France's highest constitutional authority on Thursday ruled that it objected to a key part of new legislation that aims to fight hatred online but has also sparked controversy among critics as harming civil liberties.
The Constitutional Council ruled that certain new obligations for internet platforms set out in the law -- passed by parliament in May -- were harmful to freedom of expression and communication.
Lawmakers will now have to agree changes to the law before it is submitted to President Emmanuel Macron for signing.
The Council ruled that certain parts of the law could "encourage operators of online platforms to withdraw content... whether or not it (the content) is manifestly illegal."
It said that a 24-hour period to withdraw material or face a penalty was "particularly short".
"The legislature has infringed freedom of expression and communication in a way which is not adapted, necessary or proportionate to the stated aim," it added.
The law obliges platforms and search engines to remove offensive content -- incitement to hate or violence and racist or religious bigotry -- within 24 hours or risk a fine of up to 1.25 million euros ($1.35 million).
An extension of Macron's vow to battle racism and anti-Semitism propagated via the internet, the bill was first submitted to parliament over a year ago.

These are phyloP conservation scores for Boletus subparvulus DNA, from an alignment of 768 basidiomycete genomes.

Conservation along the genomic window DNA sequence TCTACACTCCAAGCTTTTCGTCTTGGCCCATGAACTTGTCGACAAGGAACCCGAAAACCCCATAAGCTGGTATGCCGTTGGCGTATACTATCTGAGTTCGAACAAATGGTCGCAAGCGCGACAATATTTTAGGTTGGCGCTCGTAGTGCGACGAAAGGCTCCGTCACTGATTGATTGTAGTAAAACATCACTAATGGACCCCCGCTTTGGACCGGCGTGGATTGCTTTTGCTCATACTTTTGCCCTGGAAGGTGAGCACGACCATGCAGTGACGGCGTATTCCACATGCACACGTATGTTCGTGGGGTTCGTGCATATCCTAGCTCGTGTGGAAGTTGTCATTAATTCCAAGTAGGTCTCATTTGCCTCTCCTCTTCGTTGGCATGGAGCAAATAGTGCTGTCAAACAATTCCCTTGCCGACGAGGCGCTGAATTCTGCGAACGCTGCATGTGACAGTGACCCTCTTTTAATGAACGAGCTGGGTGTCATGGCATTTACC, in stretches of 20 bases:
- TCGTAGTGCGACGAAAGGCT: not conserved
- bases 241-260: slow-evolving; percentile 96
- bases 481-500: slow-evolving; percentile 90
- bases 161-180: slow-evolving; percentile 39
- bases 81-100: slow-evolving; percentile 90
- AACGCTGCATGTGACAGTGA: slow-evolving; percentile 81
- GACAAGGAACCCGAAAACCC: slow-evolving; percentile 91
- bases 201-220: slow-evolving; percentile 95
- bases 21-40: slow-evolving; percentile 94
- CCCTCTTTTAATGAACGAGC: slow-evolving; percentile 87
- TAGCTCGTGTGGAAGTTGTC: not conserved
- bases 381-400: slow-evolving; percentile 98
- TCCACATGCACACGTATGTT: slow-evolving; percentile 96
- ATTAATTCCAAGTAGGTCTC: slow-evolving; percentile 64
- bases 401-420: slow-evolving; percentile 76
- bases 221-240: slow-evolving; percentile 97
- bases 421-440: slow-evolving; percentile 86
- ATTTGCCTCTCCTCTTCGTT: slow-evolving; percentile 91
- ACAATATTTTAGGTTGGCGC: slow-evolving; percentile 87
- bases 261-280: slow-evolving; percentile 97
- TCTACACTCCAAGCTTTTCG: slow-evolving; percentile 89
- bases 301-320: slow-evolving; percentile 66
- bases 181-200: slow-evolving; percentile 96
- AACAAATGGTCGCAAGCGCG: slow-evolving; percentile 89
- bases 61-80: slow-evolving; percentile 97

It has since been amended several times in response to criticism and comments, including from the European Commission which demanded a clearer definition of what kind of content would be criminalised.
It has drawn criticism from watchdog bodies in France that have expressed concerns over potential violations of the right to freely express oneself on the world wide web.
And digital companies are worried about fines or legal battles that may result from the new onus placed on them to determine what content violates the bill, and then withdraw it within the given timeframe.
The French right had staunchly opposed the law and used its control of the upper house Senate to register its objections while the legislation was going through parliament.
"Only the title of the law appears to have been deemed constitutional," Bruno Retailleau, the head of the right-wing The Republicans party in the Senate wrote with heavy sarcasm on Twitter.
"All those who care about freedom must celebrate this," he said.